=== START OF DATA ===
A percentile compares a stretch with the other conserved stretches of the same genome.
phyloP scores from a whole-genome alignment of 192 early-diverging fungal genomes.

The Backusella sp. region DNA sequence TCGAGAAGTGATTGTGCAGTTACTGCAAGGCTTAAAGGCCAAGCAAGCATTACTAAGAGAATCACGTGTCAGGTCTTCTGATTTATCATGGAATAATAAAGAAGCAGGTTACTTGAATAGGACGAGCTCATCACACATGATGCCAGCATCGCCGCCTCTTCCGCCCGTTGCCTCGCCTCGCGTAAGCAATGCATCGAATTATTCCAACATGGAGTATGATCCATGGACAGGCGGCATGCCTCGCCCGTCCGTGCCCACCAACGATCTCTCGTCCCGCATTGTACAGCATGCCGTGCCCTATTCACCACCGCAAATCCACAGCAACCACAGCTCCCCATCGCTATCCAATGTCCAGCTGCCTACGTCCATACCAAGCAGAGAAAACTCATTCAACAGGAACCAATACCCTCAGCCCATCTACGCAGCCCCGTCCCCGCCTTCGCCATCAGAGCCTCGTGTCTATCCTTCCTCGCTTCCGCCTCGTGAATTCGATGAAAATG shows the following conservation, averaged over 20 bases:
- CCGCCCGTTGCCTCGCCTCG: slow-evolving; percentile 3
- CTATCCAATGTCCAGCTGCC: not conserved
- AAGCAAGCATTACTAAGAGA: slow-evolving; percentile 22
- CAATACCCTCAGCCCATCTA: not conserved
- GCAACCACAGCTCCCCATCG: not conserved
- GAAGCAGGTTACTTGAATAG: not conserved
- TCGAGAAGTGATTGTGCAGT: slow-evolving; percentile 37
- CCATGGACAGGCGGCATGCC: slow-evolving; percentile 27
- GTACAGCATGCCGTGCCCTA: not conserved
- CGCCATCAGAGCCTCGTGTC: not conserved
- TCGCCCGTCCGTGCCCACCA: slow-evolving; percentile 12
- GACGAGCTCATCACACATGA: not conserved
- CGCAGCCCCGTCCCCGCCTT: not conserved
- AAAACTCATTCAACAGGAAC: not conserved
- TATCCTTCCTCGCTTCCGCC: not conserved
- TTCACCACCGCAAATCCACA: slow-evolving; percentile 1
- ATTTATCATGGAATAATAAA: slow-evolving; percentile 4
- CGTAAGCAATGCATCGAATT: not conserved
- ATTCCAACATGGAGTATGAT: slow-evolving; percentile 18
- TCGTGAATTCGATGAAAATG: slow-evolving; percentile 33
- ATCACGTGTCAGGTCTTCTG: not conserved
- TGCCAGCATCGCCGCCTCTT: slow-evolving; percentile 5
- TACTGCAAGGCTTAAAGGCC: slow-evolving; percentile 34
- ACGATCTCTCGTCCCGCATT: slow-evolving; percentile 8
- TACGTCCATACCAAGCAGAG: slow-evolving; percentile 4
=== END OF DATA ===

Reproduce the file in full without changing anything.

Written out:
A percentile compares a stretch with the other conserved stretches of the same genome.
phyloP scores from a whole-genome alignment of 192 early-diverging fungal genomes.

The Backusella sp. region DNA sequence TCGAGAAGTGATTGTGCAGTTACTGCAAGGCTTAAAGGCCAAGCAAGCATTACTAAGAGAATCACGTGTCAGGTCTTCTGATTTATCATGGAATAATAAAGAAGCAGGTTACTTGAATAGGACGAGCTCATCACACATGATGCCAGCATCGCCGCCTCTTCCGCCCGTTGCCTCGCCTCGCGTAAGCAATGCATCGAATTATTCCAACATGGAGTATGATCCATGGACAGGCGGCATGCCTCGCCCGTCCGTGCCCACCAACGATCTCTCGTCCCGCATTGTACAGCATGCCGTGCCCTATTCACCACCGCAAATCCACAGCAACCACAGCTCCCCATCGCTATCCAATGTCCAGCTGCCTACGTCCATACCAAGCAGAGAAAACTCATTCAACAGGAACCAATACCCTCAGCCCATCTACGCAGCCCCGTCCCCGCCTTCGCCATCAGAGCCTCGTGTCTATCCTTCCTCGCTTCCGCCTCGTGAATTCGATGAAAATG shows the following conservation, averaged over 20 bases:
- CCGCCCGTTGCCTCGCCTCG: slow-evolving; percentile 3
- CTATCCAATGTCCAGCTGCC: not conserved
- AAGCAAGCATTACTAAGAGA: slow-evolving; percentile 22
- CAATACCCTCAGCCCATCTA: not conserved
- GCAACCACAGCTCCCCATCG: not conserved
- GAAGCAGGTTACTTGAATAG: not conserved
- TCGAGAAGTGATTGTGCAGT: slow-evolving; percentile 37
- CCATGGACAGGCGGCATGCC: slow-evolving; percentile 27
- GTACAGCATGCCGTGCCCTA: not conserved
- CGCCATCAGAGCCTCGTGTC: not conserved
- TCGCCCGTCCGTGCCCACCA: slow-evolving; percentile 12
- GACGAGCTCATCACACATGA: not conserved
- CGCAGCCCCGTCCCCGCCTT: not conserved
- AAAACTCATTCAACAGGAAC: not conserved
- TATCCTTCCTCGCTTCCGCC: not conserved
- TTCACCACCGCAAATCCACA: slow-evolving; percentile 1
- ATTTATCATGGAATAATAAA: slow-evolving; percentile 4
- CGTAAGCAATGCATCGAATT: not conserved
- ATTCCAACATGGAGTATGAT: slow-evolving; percentile 18
- TCGTGAATTCGATGAAAATG: slow-evolving; percentile 33
- ATCACGTGTCAGGTCTTCTG: not conserved
- TGCCAGCATCGCCGCCTCTT: slow-evolving; percentile 5
- TACTGCAAGGCTTAAAGGCC: slow-evolving; percentile 34
- ACGATCTCTCGTCCCGCATT: slow-evolving; percentile 8
- TACGTCCATACCAAGCAGAG: slow-evolving; percentile 4